The White Forest by Adam McOmber: A Review

In the bestselling tradition of The Night Circus and Sarah Waters’s The Little Stranger, Adam McOmber’s hauntingly original debut novel follows a young woman in Victorian England whose peculiar abilities help her infiltrate a mysterious secret society.

Young Jane Silverlake lives with her father at a crumbling family estate on the edge of Hampstead Heath. Jane has a secret—an unexplainable gift that allows her to see the souls of manmade objects—and this talent isolates her from the outside world. Her greatest joy is wandering the wild heath with her neighbors, Madeline and Nathan. But as the friends come of age, their idyll is shattered by the feelings both girls develop for Nathan, and by Nathan’s interest in a cult led by Ariston Day, a charismatic mystic popular with London’s elite. Day encourages his followers to explore dream manipulation, with the goal of discovering a new virtual reality, a place he calls the Empyrean.

A year later, Nathan has vanished, and the famed Inspector Vidocq arrives in London to untangle the events that led up to Nathan’s disappearance. As a sinister truth emerges, Jane realizes she must discover the origins of her talent and use it to find Nathan herself, before it’s too late.
It was my grief and my vision of the pale forest that opened me to what Nathan would later call my "talent." After the death of my mother, I was changed. It was as though her passing had torn open the very cells of my body, causing an ache like I'd never known. These cells were now pouring forth some strange material, giving birth to a new Jane Silverlake who I did not yet fully comprehend. 

 The White Forest is narrated from the protagonist, Jane Silverlake's perspective.  The setting appears to be 19th century, Victorian era, England. There are flashbacks that appear frequently within these pages. There are many main characters: Jane's parents, her best friend Madeline Lee, mutual friend Nathan Ashe (a Lord Byron wannabee), and the ever illusive and evil Ariston Day. Do not get very attached to many of these characters because within this ancient tale, many mysteries and secrets abound. This might be the problem. You see, though, I love a good Victorian Gothic tale, as much as the next gal, I get the feeling Adam McOmber couldn't decide on which avenue to take.Do I make this a Victorian tale with Gothic elements, or do I write a Fairy Tale/Fantasy/SciFi/Goth?

It is clear from the beginning that Jane Silverlake is a special girl due to the fact that 'Jane can touch objects (even people) and change them' but how, I wondered? The reader soon finds out that Jane is what Pagans, Wiccans, and Celtic Mythology refer to as an 'empath or clairvoyant' complete with visions! This is necessary to the plot and towards the end of this not-so-complicated tale, the truth about Jane and those who orbit her world, is told and everything clicks in to place. Thank goodness for this because an impatient soul, as myself, was growing quite frustrated with Ms. Silverlake and her illustrious group of friends.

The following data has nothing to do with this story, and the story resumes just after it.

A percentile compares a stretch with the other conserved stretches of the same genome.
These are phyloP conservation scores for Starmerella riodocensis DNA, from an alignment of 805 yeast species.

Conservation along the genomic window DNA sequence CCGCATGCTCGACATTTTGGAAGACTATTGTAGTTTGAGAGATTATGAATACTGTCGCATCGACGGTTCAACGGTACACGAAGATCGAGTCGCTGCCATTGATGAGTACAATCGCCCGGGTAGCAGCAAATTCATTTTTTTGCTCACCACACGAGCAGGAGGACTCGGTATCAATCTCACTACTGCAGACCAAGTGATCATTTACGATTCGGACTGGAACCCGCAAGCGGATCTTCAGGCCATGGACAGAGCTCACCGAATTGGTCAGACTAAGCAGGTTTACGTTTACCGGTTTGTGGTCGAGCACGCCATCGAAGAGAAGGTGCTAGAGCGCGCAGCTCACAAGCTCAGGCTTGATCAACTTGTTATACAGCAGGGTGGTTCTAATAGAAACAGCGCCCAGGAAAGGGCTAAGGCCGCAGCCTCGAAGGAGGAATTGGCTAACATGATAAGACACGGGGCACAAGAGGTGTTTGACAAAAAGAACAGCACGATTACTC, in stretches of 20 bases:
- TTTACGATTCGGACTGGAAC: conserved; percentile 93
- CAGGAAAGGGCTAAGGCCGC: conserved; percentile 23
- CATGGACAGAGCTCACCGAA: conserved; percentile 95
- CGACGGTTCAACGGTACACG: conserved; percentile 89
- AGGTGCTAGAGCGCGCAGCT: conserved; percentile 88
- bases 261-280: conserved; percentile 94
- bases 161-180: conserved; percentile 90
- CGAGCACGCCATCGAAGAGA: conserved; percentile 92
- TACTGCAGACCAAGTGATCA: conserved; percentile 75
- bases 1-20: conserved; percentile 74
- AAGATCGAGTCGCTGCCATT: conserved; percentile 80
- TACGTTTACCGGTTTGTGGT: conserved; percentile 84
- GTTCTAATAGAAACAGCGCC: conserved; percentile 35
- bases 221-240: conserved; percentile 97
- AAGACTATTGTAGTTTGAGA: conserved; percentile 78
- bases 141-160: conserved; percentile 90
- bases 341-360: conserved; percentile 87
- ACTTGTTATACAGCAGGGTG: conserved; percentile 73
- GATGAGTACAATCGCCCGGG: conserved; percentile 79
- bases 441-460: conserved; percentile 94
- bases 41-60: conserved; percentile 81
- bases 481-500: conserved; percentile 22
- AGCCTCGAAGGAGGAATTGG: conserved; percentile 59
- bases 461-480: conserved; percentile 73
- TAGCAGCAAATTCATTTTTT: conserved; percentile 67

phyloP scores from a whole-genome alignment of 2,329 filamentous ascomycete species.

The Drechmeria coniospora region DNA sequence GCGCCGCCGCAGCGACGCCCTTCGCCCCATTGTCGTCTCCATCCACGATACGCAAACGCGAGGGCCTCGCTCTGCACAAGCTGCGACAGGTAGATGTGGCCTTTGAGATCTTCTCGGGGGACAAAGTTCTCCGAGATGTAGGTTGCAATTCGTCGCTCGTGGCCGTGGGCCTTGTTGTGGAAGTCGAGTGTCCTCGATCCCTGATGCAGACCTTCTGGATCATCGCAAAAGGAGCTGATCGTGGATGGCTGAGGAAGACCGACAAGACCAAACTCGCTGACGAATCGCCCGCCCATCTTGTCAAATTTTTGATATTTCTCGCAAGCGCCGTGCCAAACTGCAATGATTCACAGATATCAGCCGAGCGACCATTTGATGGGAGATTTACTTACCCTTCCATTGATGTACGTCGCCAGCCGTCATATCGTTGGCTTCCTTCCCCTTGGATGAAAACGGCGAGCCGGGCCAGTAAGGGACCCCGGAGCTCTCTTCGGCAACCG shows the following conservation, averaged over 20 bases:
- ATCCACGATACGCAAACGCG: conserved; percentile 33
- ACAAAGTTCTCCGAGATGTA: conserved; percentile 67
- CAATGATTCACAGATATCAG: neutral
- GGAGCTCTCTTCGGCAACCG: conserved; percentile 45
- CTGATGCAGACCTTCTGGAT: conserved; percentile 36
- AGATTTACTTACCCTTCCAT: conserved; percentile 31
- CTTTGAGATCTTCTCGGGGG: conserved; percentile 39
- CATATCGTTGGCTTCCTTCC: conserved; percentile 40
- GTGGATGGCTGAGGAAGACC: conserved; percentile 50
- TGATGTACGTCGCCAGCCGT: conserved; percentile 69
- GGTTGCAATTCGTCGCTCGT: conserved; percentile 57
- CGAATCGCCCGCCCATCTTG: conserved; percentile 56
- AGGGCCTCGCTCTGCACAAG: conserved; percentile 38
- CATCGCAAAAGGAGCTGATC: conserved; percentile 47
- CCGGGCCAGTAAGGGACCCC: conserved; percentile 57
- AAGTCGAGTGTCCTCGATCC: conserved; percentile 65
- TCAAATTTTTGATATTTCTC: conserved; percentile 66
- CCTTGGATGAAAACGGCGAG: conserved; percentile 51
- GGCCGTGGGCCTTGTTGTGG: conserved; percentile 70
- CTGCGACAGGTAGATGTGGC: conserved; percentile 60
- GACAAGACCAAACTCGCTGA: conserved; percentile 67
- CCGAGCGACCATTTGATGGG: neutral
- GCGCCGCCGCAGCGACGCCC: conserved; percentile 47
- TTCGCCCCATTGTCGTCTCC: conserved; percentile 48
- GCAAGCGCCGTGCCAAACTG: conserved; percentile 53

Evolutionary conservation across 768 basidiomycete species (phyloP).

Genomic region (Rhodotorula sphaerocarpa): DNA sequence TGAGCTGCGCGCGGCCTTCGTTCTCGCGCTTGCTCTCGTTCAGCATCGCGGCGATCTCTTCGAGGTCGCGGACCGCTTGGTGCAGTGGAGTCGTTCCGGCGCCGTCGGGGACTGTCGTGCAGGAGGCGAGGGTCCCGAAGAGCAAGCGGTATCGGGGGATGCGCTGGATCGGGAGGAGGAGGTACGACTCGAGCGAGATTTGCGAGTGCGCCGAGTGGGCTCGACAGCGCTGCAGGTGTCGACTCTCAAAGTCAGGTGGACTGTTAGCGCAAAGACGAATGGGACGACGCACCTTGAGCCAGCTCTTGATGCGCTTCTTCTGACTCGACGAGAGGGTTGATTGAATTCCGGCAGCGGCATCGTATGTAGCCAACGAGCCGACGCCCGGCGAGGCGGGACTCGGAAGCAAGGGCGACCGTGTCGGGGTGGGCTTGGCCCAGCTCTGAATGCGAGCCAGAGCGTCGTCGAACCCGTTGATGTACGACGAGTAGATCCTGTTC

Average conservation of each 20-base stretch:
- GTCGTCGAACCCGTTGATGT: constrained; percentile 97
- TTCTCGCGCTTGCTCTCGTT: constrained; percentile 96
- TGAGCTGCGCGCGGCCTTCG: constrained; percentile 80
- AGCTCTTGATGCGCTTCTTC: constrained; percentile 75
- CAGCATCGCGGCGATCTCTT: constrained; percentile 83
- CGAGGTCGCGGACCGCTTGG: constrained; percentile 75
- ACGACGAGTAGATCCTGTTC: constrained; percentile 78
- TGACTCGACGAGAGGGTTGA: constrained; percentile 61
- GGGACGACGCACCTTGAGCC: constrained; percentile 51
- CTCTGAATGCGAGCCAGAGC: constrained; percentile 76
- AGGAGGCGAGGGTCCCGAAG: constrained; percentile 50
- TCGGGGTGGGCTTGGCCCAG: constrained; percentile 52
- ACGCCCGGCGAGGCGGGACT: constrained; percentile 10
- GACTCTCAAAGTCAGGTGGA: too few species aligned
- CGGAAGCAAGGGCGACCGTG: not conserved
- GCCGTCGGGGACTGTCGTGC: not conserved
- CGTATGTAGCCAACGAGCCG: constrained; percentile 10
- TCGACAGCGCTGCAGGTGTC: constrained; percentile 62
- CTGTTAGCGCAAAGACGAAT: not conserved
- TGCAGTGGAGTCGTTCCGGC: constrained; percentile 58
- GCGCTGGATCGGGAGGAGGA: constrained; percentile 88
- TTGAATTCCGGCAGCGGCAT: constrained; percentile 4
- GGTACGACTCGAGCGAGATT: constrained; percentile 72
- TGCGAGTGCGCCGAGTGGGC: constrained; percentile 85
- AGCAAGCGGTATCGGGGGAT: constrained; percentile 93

I would not say I loved The White Forest but I did not hate it. I am in like with it. My one pet peeve is a big one...
Adam McOmber writes descriptively using a Victorian era tone but suddenly he has characters narrating after large dialogue scenes using modern language and slang which is insulting to the reader but more importantly jarrs them out of one era and back to present day!


Also, he takes his liberties with historical experiences. For instance, he ruined the chapter mentioning the Great Exhibition at the Crystal Palace taking place at Hyde Park, London. He made the choice to keep the location Hyde Park even though at the back of the novel, he makes a point to mention that the location moved to Sydenham Hill. If he had done his research beyond location, he would have mentioned the fact that there were numerous fantastic writers and painters who travelled to see this exhibition such as Pre-Raphaelite notables and Alfred Tennyson who wrote home to his wife Emily mentioning how he enjoyed listening to Handel's Messiah being played as he toured the Great Exhibition. Emily was not with him because she was pregnant and could not travel. Though, according to her letters,she was disappointed to miss it. Queen Victoria is the only one mentioned as being there!
There is also the mention of 'toilets' and lovemaking described as 'making hasty love' which I strongly doubt in 1851 would have been the words used between friends to describe it!

Overall, a great attempt at a very clever story. However, the choice of the writer to add too many elements Fantasy, Gothic, Victorian era, Celtic Mythology, Greek Mythology, as well as, historical figures such as an interesting use of a visit from Edgar Allan Poe!
If you enjoy a full on mix of subjects and history than you will love The White Forest.  If not, then this might not be the book to choose!

Please feel free to comment,


Maggie Peters said…
I want to read this but I was hoping for a Gothic story. It sounds like this one has everything in it but the kitchen sink. It would confuse me. Thanks for a great review.
Kimberly Eve said…
Thanks for visiting and leaving a comment, Maggie. This might be a good library book for you.

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